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Alcohol Consumption Increases the Risk of Cancer
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Alcohol Consumption Increases the Risk of Cancer

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Highlights:
  • Drinking alcohol causes permanent DNA damage to blood stem cells thereby increasing cancer risk.
  • The genetic damage is caused by acetaldehyde, a harmful chemical produced when the body processes alcohol.
  • Study shows a strong link between consumption of alcohol and the increased risk for 7 types of cancer including breast and bowel.

While alcohol consumption in general is associated with several health risks including cancer, new study shows how drinking alcohol can increase the risk for developing cancer by causing changes to our genome. The study was partly funded by the Cancer Research UK and published in Nature. While most previous studies on the issue were alcohol leads to cancer were done in lab cell cultures, this study shows the same in a live animal model.

Study Overview

The research team from the MRC Laboratory of Molecular Biology, Cambridge has used mice to show how alcohol exposure can lead to permanent genetic damage in stem cells thereby increasing the chances of cancer development.

The mice were given diluted alcohol, known as ethanol. Following this a chromosomal analysis and DNA sequencing were performed to analyze the changes in the mice DNA.

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When alcohol is consumed and processed by the body, acetaldehyde, a harmful chemical is produced as a result. This, the study has found can break DNA bonds within blood stem cells. Breaking of bonds can result in rearrangement of chromosomes and alteration of the genetic material, causing permanent damage to cells. These altered stem cells can lead to cancer if the basic properties are altered.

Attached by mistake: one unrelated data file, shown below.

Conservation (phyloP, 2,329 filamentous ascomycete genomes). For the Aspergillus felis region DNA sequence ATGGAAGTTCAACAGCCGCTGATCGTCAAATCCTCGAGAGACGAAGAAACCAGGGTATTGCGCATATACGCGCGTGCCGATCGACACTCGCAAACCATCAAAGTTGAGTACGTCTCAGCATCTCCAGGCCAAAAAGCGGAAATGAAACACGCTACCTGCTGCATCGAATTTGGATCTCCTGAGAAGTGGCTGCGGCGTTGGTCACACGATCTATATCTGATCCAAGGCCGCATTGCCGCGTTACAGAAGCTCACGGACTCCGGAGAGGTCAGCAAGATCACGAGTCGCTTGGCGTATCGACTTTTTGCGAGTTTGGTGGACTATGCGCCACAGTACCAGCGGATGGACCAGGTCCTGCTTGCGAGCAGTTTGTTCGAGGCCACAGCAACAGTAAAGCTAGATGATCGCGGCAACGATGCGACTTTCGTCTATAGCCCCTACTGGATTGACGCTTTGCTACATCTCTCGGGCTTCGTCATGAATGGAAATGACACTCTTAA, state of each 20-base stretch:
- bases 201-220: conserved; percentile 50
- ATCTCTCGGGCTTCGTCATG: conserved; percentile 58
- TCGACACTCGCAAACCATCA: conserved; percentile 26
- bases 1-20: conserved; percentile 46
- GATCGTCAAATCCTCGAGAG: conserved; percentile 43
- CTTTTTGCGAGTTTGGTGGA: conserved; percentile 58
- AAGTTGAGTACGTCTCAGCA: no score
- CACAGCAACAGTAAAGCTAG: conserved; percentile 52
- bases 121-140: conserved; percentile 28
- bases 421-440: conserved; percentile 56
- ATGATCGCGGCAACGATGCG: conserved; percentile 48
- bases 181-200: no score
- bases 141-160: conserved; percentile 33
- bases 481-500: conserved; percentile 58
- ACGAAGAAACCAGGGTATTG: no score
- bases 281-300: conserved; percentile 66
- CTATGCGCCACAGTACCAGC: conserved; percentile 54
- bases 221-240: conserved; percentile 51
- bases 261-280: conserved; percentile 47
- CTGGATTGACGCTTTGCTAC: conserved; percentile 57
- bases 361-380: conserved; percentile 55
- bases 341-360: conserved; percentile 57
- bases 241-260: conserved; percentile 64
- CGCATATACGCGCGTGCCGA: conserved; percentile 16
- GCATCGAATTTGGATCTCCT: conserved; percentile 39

The study shows how alcohol based DNA changes can increase the risk for 7 different types of cancer including breast and bowel cancer which are very common.

The role of aldehyde dehydrogenases

Professor Ketan Patel, lead author of the study said: "Some cancers develop due to DNA damage in stem cells. While some damage occurs by chance, our findings suggest that drinking alcohol can increase the risk of this damage."
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A class of enzymes called aldehyde dehydrogenases (ALDH) is the first line of defence to protect the body from the negative effects of alcohol. They break down acetaldehyde into acetates which can be used up by cells as a source of energy.

However millions of people, especially those in South East Asia lack this class of enzymes or have non-functional copies as a result of mutation. In these individuals, regular consumption of alcohol causes problems as the harmful by-product cannot be broken down due to lack of enzymes.

In the study, when mice that had mutated ALDH enzyme were given alcohol, there were four times as much DNA damage in their cells compared to mice with functioning enzyme.

Professor Patel concludes, "Our study highlights that not being able to process alcohol effectively can lead to an even higher risk of alcohol-related DNA damage and therefore certain cancers. But it's important to remember that alcohol clearance and DNA repair systems are not perfect and alcohol can still cause cancer in different ways, even in people whose defence mechanisms are intact."

Reference :
  1. Juan I. Garaycoechea, Gerry P. Crossan, Frédéric Langevin, Lee Mulderrig, Sandra Louzada, Fentang Yang, Guillaume Guilbaud, Naomi Park, Sophie Roerink, Serena Nik-Zainal, Michael R. Stratton, Ketan J. Patel. Alcohol and endogenous aldehydes damage chromosomes and mutate stem cells. Nature, 2018; DOI: 10.1038/nature25154
Source: Medindia

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